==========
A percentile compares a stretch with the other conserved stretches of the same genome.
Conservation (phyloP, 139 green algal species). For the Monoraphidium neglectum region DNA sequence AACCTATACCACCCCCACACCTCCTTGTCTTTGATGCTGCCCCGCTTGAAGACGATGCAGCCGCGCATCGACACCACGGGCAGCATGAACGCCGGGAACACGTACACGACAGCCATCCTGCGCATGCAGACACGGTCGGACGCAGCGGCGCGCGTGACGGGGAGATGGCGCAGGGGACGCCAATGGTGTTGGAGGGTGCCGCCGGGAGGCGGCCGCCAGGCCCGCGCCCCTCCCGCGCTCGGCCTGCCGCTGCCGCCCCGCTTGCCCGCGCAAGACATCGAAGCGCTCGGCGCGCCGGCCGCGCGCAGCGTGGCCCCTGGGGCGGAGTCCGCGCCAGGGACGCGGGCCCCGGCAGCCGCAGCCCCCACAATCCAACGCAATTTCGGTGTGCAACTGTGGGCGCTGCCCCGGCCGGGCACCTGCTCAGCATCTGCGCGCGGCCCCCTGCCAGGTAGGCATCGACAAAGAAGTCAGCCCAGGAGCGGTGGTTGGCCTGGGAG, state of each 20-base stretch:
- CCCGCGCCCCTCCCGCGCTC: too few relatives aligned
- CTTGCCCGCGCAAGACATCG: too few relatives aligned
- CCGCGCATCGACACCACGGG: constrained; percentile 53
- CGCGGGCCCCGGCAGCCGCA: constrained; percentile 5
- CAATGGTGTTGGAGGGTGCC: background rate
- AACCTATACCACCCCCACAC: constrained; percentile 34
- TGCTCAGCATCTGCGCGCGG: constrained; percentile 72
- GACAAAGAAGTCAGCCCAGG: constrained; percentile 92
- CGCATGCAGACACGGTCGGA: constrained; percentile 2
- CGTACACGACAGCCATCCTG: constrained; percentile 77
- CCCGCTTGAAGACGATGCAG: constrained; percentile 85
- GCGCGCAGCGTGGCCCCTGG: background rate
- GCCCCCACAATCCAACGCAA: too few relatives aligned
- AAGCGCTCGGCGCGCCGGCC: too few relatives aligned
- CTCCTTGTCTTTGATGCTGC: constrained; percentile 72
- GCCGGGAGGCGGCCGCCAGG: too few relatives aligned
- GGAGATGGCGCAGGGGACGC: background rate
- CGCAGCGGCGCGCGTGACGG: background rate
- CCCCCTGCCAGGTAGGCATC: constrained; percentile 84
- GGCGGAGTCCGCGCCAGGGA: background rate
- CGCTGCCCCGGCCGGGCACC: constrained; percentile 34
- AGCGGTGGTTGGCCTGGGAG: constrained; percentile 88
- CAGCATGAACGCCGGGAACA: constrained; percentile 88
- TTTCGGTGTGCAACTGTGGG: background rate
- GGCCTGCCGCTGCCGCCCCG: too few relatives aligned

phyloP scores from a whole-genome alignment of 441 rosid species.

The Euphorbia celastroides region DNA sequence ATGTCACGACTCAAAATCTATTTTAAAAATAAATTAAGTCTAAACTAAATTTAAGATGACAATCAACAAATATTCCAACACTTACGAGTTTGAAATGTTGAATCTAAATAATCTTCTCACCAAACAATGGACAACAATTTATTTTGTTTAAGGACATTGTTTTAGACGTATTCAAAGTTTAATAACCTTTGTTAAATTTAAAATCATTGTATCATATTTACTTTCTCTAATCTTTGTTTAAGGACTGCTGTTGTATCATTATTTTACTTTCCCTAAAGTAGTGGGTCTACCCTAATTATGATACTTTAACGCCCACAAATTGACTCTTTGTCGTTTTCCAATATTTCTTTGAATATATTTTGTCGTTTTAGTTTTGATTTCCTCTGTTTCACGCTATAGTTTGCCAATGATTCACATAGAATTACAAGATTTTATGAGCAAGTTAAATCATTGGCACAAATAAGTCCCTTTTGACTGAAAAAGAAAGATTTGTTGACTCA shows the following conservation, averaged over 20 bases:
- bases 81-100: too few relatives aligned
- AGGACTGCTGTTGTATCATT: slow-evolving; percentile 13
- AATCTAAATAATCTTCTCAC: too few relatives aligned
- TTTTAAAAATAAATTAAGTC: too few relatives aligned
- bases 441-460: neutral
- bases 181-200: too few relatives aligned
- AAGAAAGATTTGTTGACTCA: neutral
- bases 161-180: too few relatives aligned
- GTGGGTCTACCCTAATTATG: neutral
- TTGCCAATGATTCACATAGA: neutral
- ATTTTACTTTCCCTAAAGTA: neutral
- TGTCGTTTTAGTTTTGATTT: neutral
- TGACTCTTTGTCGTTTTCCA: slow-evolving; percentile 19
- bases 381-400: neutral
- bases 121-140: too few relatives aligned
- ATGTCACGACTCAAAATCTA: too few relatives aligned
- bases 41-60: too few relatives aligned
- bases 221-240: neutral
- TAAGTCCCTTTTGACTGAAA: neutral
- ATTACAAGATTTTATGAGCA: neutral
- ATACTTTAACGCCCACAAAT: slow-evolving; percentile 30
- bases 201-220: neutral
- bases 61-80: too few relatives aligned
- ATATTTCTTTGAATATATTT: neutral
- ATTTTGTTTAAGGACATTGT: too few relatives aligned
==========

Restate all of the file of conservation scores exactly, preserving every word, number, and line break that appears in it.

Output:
A percentile compares a stretch with the other conserved stretches of the same genome.
Conservation (phyloP, 139 green algal species). For the Monoraphidium neglectum region DNA sequence AACCTATACCACCCCCACACCTCCTTGTCTTTGATGCTGCCCCGCTTGAAGACGATGCAGCCGCGCATCGACACCACGGGCAGCATGAACGCCGGGAACACGTACACGACAGCCATCCTGCGCATGCAGACACGGTCGGACGCAGCGGCGCGCGTGACGGGGAGATGGCGCAGGGGACGCCAATGGTGTTGGAGGGTGCCGCCGGGAGGCGGCCGCCAGGCCCGCGCCCCTCCCGCGCTCGGCCTGCCGCTGCCGCCCCGCTTGCCCGCGCAAGACATCGAAGCGCTCGGCGCGCCGGCCGCGCGCAGCGTGGCCCCTGGGGCGGAGTCCGCGCCAGGGACGCGGGCCCCGGCAGCCGCAGCCCCCACAATCCAACGCAATTTCGGTGTGCAACTGTGGGCGCTGCCCCGGCCGGGCACCTGCTCAGCATCTGCGCGCGGCCCCCTGCCAGGTAGGCATCGACAAAGAAGTCAGCCCAGGAGCGGTGGTTGGCCTGGGAG, state of each 20-base stretch:
- CCCGCGCCCCTCCCGCGCTC: too few relatives aligned
- CTTGCCCGCGCAAGACATCG: too few relatives aligned
- CCGCGCATCGACACCACGGG: constrained; percentile 53
- CGCGGGCCCCGGCAGCCGCA: constrained; percentile 5
- CAATGGTGTTGGAGGGTGCC: background rate
- AACCTATACCACCCCCACAC: constrained; percentile 34
- TGCTCAGCATCTGCGCGCGG: constrained; percentile 72
- GACAAAGAAGTCAGCCCAGG: constrained; percentile 92
- CGCATGCAGACACGGTCGGA: constrained; percentile 2
- CGTACACGACAGCCATCCTG: constrained; percentile 77
- CCCGCTTGAAGACGATGCAG: constrained; percentile 85
- GCGCGCAGCGTGGCCCCTGG: background rate
- GCCCCCACAATCCAACGCAA: too few relatives aligned
- AAGCGCTCGGCGCGCCGGCC: too few relatives aligned
- CTCCTTGTCTTTGATGCTGC: constrained; percentile 72
- GCCGGGAGGCGGCCGCCAGG: too few relatives aligned
- GGAGATGGCGCAGGGGACGC: background rate
- CGCAGCGGCGCGCGTGACGG: background rate
- CCCCCTGCCAGGTAGGCATC: constrained; percentile 84
- GGCGGAGTCCGCGCCAGGGA: background rate
- CGCTGCCCCGGCCGGGCACC: constrained; percentile 34
- AGCGGTGGTTGGCCTGGGAG: constrained; percentile 88
- CAGCATGAACGCCGGGAACA: constrained; percentile 88
- TTTCGGTGTGCAACTGTGGG: background rate
- GGCCTGCCGCTGCCGCCCCG: too few relatives aligned

phyloP scores from a whole-genome alignment of 441 rosid species.

The Euphorbia celastroides region DNA sequence ATGTCACGACTCAAAATCTATTTTAAAAATAAATTAAGTCTAAACTAAATTTAAGATGACAATCAACAAATATTCCAACACTTACGAGTTTGAAATGTTGAATCTAAATAATCTTCTCACCAAACAATGGACAACAATTTATTTTGTTTAAGGACATTGTTTTAGACGTATTCAAAGTTTAATAACCTTTGTTAAATTTAAAATCATTGTATCATATTTACTTTCTCTAATCTTTGTTTAAGGACTGCTGTTGTATCATTATTTTACTTTCCCTAAAGTAGTGGGTCTACCCTAATTATGATACTTTAACGCCCACAAATTGACTCTTTGTCGTTTTCCAATATTTCTTTGAATATATTTTGTCGTTTTAGTTTTGATTTCCTCTGTTTCACGCTATAGTTTGCCAATGATTCACATAGAATTACAAGATTTTATGAGCAAGTTAAATCATTGGCACAAATAAGTCCCTTTTGACTGAAAAAGAAAGATTTGTTGACTCA shows the following conservation, averaged over 20 bases:
- bases 81-100: too few relatives aligned
- AGGACTGCTGTTGTATCATT: slow-evolving; percentile 13
- AATCTAAATAATCTTCTCAC: too few relatives aligned
- TTTTAAAAATAAATTAAGTC: too few relatives aligned
- bases 441-460: neutral
- bases 181-200: too few relatives aligned
- AAGAAAGATTTGTTGACTCA: neutral
- bases 161-180: too few relatives aligned
- GTGGGTCTACCCTAATTATG: neutral
- TTGCCAATGATTCACATAGA: neutral
- ATTTTACTTTCCCTAAAGTA: neutral
- TGTCGTTTTAGTTTTGATTT: neutral
- TGACTCTTTGTCGTTTTCCA: slow-evolving; percentile 19
- bases 381-400: neutral
- bases 121-140: too few relatives aligned
- ATGTCACGACTCAAAATCTA: too few relatives aligned
- bases 41-60: too few relatives aligned
- bases 221-240: neutral
- TAAGTCCCTTTTGACTGAAA: neutral
- ATTACAAGATTTTATGAGCA: neutral
- ATACTTTAACGCCCACAAAT: slow-evolving; percentile 30
- bases 201-220: neutral
- bases 61-80: too few relatives aligned
- ATATTTCTTTGAATATATTT: neutral
- ATTTTGTTTAAGGACATTGT: too few relatives aligned